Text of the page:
Climate Change and Land Use Effects on the Red-Cockaded Woodpecker

by Kelsey D’Ewart

Climate change has been a pervasive issue when looking at the health and protection of endangered species. However, land- use has also been a significant factor in the decreasing population size of endangered species. Together, climate and land-use change affect habitat, behavioral patterns, phenology, and many other parts of many specie’s lives. This is especially relevant to species that have specific habitats, dietary needs, or both. If these issues are not addressed the risks of endangered species becoming extinct drastically increase. Bancroft et al. (2016) studied the affects of land use and climate change on the Red-cockaded Woodpecker (RCW) using a modeling system that allows them to analyze different predicted land-use and climate change scenarios up until the year 2100. This study looks at the RCW population in Fort Benning, which includes specific pine forests vital to the RCW survival. The authors looked at three different potential future conditions: conservation, convenience, and worst-case, to determine what types of major changes might occur in the RCW population over the remainder of the century. Continue reading

Lower Oceanic O2 and Higher Temperatures Will Lead to a Shrinking Habitable Ocean Range

by Wendy Noreña

The effects of oceanic dead zones and lower dissolved oxygen on marine populations are now generally common knowledge as media reports about fishery devastation and coastal habitat destruction have reached popular media. However, serious scientific inquiries into declining O2 in our oceans have moved beyond the macroscale of events like dead zones and have begun to focus on the day-to-day utilization and depletion of oceanic oxygen in the face of climate change. Deutsch et al. (2015) contribute to future oceanic warming predictions with a metabolic index that puts the combined effects of decreased oxygen and increased temperature into perspective. Using data on four extensively researched marine ectotherms, including an open water fish (Atlantic cod), a benthic crustacean (Atlantic rock crab), a subtropic fish (sharpsnout seabream), and a common eelpout, the researchers calculate a ratio that compares the, “maximum sustainable metabolic rate,” of an oceanic region or depth with the minimum metabolic rate needed for the survival of a defined species. Ultimately, the study finds that we can expect a decrease of 14 to 26% in the habitable ocean regions for the four species outlined in their research and that similar numbers could likely be found for any other species’ data put through their metabolic model. Continue reading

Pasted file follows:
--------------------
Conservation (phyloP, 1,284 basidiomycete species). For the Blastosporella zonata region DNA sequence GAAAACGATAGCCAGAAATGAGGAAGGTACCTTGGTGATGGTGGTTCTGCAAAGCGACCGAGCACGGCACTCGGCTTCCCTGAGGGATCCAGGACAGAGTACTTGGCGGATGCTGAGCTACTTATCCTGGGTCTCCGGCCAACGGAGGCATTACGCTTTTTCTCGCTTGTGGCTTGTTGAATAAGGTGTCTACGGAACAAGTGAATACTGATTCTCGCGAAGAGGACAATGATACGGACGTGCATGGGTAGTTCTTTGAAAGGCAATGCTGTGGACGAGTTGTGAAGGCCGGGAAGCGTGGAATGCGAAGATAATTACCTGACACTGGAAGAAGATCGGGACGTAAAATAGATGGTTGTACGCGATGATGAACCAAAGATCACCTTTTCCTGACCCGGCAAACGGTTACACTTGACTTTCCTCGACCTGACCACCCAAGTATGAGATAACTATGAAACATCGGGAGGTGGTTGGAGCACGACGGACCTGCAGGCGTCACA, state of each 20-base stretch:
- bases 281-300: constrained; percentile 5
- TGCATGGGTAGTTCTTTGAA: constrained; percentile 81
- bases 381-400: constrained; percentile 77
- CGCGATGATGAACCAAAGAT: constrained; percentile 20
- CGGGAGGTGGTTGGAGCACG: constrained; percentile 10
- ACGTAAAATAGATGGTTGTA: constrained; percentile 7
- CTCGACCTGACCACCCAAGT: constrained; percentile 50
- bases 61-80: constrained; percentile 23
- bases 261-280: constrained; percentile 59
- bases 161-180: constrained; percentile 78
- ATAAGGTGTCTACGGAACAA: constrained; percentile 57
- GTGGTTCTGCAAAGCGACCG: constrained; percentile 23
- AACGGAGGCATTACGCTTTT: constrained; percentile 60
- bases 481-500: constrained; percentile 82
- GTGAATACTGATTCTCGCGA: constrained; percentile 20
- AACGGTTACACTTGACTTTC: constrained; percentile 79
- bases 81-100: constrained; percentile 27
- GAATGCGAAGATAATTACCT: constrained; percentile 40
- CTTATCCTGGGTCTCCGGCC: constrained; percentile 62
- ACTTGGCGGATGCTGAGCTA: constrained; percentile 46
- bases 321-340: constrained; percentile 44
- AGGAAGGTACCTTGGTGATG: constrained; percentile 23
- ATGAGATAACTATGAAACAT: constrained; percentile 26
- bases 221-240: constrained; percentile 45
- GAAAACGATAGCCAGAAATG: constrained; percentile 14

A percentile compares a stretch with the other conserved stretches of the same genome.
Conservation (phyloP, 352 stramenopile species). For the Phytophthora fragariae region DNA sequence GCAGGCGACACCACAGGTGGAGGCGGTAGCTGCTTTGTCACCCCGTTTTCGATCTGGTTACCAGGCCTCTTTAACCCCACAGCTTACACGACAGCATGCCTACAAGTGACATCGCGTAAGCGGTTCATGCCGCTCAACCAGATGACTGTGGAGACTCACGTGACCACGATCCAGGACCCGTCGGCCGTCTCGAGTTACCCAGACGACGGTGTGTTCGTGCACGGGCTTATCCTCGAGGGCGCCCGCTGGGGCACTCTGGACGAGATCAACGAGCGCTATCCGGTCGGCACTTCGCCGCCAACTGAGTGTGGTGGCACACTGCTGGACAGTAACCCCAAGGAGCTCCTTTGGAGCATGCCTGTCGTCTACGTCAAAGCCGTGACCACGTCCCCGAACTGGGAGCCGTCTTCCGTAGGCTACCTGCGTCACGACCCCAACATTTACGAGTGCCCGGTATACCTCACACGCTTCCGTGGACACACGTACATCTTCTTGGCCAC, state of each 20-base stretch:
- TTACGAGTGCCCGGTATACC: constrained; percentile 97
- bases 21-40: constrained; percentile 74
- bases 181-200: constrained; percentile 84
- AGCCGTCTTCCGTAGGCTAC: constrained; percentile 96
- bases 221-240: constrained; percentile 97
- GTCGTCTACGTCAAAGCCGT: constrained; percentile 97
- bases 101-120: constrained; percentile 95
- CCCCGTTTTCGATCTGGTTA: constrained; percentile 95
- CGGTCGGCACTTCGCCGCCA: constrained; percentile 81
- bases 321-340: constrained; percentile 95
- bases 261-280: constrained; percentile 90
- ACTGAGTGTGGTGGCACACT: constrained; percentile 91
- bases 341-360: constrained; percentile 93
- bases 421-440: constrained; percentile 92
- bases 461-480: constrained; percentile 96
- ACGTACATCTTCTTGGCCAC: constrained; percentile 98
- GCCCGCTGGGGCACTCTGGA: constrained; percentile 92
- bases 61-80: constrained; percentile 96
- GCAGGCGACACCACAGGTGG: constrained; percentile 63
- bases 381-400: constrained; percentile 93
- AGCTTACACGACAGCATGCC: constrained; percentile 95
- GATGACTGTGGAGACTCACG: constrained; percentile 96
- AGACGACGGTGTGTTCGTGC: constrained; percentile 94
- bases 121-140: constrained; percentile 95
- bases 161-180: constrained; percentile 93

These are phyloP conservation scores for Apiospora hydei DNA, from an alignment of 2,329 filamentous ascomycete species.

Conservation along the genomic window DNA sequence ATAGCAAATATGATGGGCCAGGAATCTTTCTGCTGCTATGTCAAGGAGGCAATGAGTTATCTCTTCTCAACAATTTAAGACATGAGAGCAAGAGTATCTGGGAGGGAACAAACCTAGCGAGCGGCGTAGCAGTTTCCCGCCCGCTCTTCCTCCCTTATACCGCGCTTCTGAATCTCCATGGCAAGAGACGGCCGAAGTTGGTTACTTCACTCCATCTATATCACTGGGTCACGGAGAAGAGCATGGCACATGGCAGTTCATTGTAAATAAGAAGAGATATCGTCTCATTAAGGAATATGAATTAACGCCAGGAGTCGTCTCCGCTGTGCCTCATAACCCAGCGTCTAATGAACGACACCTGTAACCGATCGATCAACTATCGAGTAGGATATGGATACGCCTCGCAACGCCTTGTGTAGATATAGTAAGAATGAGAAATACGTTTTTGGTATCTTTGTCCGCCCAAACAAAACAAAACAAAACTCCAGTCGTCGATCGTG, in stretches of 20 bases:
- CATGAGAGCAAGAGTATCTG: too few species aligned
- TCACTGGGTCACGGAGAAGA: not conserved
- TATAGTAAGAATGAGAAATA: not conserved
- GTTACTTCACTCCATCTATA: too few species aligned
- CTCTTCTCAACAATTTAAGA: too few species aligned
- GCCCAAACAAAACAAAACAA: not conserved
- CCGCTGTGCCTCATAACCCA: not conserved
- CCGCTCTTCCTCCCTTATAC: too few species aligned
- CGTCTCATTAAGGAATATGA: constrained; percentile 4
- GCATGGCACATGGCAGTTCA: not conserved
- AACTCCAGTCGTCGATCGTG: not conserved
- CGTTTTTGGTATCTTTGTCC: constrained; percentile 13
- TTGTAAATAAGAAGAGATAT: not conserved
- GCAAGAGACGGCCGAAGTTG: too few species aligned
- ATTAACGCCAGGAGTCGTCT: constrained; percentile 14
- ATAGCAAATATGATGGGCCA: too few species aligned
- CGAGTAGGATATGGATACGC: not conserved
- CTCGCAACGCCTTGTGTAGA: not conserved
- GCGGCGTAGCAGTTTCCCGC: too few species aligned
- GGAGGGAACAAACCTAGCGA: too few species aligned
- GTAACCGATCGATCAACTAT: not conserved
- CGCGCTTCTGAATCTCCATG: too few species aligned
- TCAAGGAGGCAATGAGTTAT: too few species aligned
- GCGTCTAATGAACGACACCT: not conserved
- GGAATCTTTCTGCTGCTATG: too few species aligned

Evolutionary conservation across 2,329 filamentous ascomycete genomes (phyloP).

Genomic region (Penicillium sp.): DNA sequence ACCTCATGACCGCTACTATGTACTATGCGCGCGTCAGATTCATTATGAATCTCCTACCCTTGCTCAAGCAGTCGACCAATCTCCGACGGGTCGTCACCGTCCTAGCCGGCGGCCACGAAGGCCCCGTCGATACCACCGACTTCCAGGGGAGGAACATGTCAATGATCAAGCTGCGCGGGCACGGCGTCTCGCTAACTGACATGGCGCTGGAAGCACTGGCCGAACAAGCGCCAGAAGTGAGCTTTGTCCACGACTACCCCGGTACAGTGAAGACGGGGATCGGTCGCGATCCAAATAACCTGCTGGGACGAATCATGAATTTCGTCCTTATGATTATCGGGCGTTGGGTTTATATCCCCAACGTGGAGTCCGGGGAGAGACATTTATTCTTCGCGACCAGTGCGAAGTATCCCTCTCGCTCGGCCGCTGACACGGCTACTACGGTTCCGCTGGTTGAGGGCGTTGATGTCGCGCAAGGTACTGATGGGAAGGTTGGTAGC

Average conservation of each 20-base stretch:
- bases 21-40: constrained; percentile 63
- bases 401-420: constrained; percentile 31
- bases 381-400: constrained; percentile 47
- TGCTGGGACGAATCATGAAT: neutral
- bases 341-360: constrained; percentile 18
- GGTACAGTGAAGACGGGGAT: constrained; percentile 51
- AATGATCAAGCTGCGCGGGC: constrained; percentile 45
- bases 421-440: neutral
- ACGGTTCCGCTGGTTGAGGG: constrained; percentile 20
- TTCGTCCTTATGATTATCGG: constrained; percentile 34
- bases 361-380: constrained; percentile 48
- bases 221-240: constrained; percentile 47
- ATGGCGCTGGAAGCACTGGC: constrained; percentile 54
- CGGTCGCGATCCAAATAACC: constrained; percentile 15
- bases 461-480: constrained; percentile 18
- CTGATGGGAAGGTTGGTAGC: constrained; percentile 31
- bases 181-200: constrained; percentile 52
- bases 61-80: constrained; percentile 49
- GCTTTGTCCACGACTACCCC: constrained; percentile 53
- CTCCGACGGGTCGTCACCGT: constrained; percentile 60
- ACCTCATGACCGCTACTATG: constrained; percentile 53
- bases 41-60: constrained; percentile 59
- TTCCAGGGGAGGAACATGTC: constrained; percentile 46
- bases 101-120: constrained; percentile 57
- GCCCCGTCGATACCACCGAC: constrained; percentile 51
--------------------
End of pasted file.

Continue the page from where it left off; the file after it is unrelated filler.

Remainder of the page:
The Importance of Fisheries Management in Mitigating the Effects of Climate Change on Global Fisheries

by Margaret Loncki

Fishery management plays an important role in maintaining sustainable fisheries around the world. The more effective and flexible management styles are, the better they will be able to adapt to changing fisheries as a result of climate change. The most common fishery management styles discussed by Melnychuk, Banobi, and Hilborn (2013) are harvest control and flexible season opening and closing dates. Continue reading

Altered Ecosystems by Strengthened Winds

by Jordan Aronowitz

Over the years, industrialization and urbanization have increased the amount of carbon dioxide and greenhouse gases present in our atmosphere. Obviously, these changes have affected the environment by increasing average temperatures and overall sea level, but surprisingly, climate change is also affecting wind levels. Over the past 25 years, many researchers have sought to determine whether these changes in wind speed positively or negatively effect related ecosystems. A 1990 hypothesis proposed that these winds are increasing and will positively affect the neighboring ecosystems. A synthesis of the data from experiments analyzing these patterns is the best way to see if the changes in these essential wind patterns have helped or harmed the ocean ecosystems under them. It was determined that these winds have been increasing overall, but further data must be collected to see their effects on the prosperity of the ocean ecosystems. Continue reading